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Bachus History, Family Crest & Coats of Arms



The Bachus name was originally an Anglo-Saxon name that was given to a worker at the bake-house. The bake-house was where all the people in a village would bake their bread in communal ovens.

Early Origins of the Bachus family


The surname Bachus was first found in Cumberland and Durham, where they held a family seat from ancient times.

Early History of the Bachus family


This web page shows only a small excerpt of our Bachus research.
Another 159 words (11 lines of text) covering the years 1500, 1894, 1554, 1626, 1598, 1601, 1593 and 1662 are included under the topic Early Bachus History in all our PDF Extended History products and printed products wherever possible.

Bachus Spelling Variations


Only recently has spelling become standardized in the English language. As the English language evolved in the Middle Ages, the spelling of names changed also. The name Bachus has undergone many spelling variations, including Backhouse, Baccus, Bachus, Bakehouse, Backas, Backhuse and many more.

Early Notables of the Bachus family (pre 1700)


Another 43 words (3 lines of text) are included under the topic Early Bachus Notables in all our PDF Extended History products and printed products wherever possible.

Migration of the Bachus family to Ireland


Some of the Bachus family moved to Ireland, but this topic is not covered in this excerpt.
Another 63 words (4 lines of text) about their life in Ireland is included in all our PDF Extended History products and printed products wherever possible.

Migration of the Bachus family to the New World and Oceana


To escape the unstable social climate in England of this time, many families boarded ships for the New World with the hope of finding land, opportunity, and greater religious and political freedom. Although the voyages were expensive, crowded, and difficult, those families that arrived often found greater opportunities and freedoms than they could have experienced at home. Many of those families went on to make significant contributions to the rapidly developing colonies in which they settled. Early North American records indicate many people bearing the name Bachus were among those contributors:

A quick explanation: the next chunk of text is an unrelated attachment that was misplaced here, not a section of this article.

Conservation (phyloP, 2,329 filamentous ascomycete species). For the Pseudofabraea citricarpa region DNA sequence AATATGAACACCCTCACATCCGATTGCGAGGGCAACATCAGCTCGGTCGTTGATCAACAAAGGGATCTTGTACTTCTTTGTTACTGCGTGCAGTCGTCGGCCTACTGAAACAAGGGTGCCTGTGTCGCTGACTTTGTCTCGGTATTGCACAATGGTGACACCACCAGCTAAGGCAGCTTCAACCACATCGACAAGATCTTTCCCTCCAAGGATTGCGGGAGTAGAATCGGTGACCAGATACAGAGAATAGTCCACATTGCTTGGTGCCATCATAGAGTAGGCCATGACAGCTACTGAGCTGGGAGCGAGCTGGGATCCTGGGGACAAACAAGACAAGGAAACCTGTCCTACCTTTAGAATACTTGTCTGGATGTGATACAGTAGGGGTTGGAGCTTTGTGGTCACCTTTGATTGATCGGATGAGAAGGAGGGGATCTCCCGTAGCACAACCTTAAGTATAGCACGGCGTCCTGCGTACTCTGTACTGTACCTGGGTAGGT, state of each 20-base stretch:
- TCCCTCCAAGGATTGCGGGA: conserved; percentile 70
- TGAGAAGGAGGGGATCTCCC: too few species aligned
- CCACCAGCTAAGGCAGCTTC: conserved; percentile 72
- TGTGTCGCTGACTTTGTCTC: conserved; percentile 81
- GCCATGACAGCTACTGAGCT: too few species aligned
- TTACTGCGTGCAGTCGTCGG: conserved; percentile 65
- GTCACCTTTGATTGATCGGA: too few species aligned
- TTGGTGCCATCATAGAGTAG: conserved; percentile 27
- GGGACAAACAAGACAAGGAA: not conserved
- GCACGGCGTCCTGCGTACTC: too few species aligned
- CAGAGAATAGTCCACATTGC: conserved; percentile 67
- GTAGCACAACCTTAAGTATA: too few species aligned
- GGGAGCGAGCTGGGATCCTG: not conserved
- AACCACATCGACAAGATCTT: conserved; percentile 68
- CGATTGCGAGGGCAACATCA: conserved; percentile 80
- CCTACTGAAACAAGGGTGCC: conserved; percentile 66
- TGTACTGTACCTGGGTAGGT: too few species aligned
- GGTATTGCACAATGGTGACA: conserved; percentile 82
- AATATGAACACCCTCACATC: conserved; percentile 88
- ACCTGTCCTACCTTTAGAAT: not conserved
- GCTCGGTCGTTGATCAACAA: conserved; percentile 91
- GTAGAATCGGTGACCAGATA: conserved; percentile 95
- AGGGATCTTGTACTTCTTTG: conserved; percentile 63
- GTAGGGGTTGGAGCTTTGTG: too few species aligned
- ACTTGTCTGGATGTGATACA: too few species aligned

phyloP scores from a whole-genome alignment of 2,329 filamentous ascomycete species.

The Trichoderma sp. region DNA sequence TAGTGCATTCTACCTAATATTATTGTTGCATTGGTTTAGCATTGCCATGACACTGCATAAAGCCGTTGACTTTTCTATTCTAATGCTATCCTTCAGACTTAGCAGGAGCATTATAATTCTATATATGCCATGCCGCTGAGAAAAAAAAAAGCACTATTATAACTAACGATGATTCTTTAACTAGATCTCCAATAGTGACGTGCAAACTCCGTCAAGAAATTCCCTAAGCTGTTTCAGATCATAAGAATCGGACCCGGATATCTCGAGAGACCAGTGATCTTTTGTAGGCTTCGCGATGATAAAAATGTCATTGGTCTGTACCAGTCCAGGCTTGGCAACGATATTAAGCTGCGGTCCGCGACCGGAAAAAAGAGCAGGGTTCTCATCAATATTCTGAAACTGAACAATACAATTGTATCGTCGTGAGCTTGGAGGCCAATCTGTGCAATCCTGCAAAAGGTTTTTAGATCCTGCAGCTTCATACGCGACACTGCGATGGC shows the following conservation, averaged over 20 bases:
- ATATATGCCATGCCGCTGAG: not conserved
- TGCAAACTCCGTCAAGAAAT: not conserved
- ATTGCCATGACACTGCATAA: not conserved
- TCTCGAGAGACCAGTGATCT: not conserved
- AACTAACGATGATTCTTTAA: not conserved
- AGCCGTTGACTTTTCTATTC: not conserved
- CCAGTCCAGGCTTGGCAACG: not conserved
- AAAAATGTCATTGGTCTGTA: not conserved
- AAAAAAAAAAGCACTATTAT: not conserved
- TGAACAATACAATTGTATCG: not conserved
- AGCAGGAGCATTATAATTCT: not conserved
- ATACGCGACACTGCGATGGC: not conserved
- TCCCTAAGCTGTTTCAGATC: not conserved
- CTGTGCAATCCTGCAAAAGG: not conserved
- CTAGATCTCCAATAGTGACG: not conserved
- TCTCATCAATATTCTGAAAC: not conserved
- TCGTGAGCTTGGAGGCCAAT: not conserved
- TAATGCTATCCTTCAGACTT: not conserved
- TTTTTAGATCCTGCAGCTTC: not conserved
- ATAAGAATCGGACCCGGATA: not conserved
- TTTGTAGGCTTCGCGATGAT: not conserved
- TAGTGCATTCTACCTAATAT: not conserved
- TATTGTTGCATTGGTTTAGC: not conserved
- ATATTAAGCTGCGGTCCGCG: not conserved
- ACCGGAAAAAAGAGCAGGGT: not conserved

Bachus Settlers in United States in the 18th Century

  • Henry Bachus, who arrived in Philadelphia in 1774

Bachus Settlers in United States in the 19th Century

  • John Bachus, aged 23, who landed in Washington, DC in 1813 [1]CITATION[CLOSE]
    Filby, P. William, Meyer, Mary K., Passenger and immigration lists index : a guide to published arrival records of about 500,000 passengers who came to the United States and Canada in the seventeenth, eighteenth, and nineteenth centuries. 1982-1985 Cumulated Supplements in Four Volumes Detroit, Mich. : Gale Research Co., 1985, Print (ISBN 0-8103-1795-8)

Bachus Settlers in Canada in the 19th Century

  • Mr. George Bachus, aged 3 who was emigrating through Grosse Isle Quarantine Station, Quebec aboard the ship "Juliet" departing 3rd July 1847 from London, England; the ship arrived on 28th August 1847 but he died on board [2]CITATION[CLOSE]
    Charbonneau, André, and Doris Drolet-Dubé. A Register of Deceased Persons at Sea and on Grosse Île in 1847. The Minister of Canadian Heritage, 1997. ISBN: 0-660-198/1-1997E (p. 64)

The Bachus Motto


The motto was originally a war cry or slogan. Mottoes first began to be shown with arms in the 14th and 15th centuries, but were not in general use until the 17th century. Thus the oldest coats of arms generally do not include a motto. Mottoes seldom form part of the grant of arms: Under most heraldic authorities, a motto is an optional component of the coat of arms, and can be added to or changed at will; many families have chosen not to display a motto.

Motto: Confido in Deo
Motto Translation: I trust in God.


Bachus Family Crest Products



See Also



Citations


  1. ^ Filby, P. William, Meyer, Mary K., Passenger and immigration lists index : a guide to published arrival records of about 500,000 passengers who came to the United States and Canada in the seventeenth, eighteenth, and nineteenth centuries. 1982-1985 Cumulated Supplements in Four Volumes Detroit, Mich. : Gale Research Co., 1985, Print (ISBN 0-8103-1795-8)
  2. ^ Charbonneau, André, and Doris Drolet-Dubé. A Register of Deceased Persons at Sea and on Grosse Île in 1847. The Minister of Canadian Heritage, 1997. ISBN: 0-660-198/1-1997E (p. 64)

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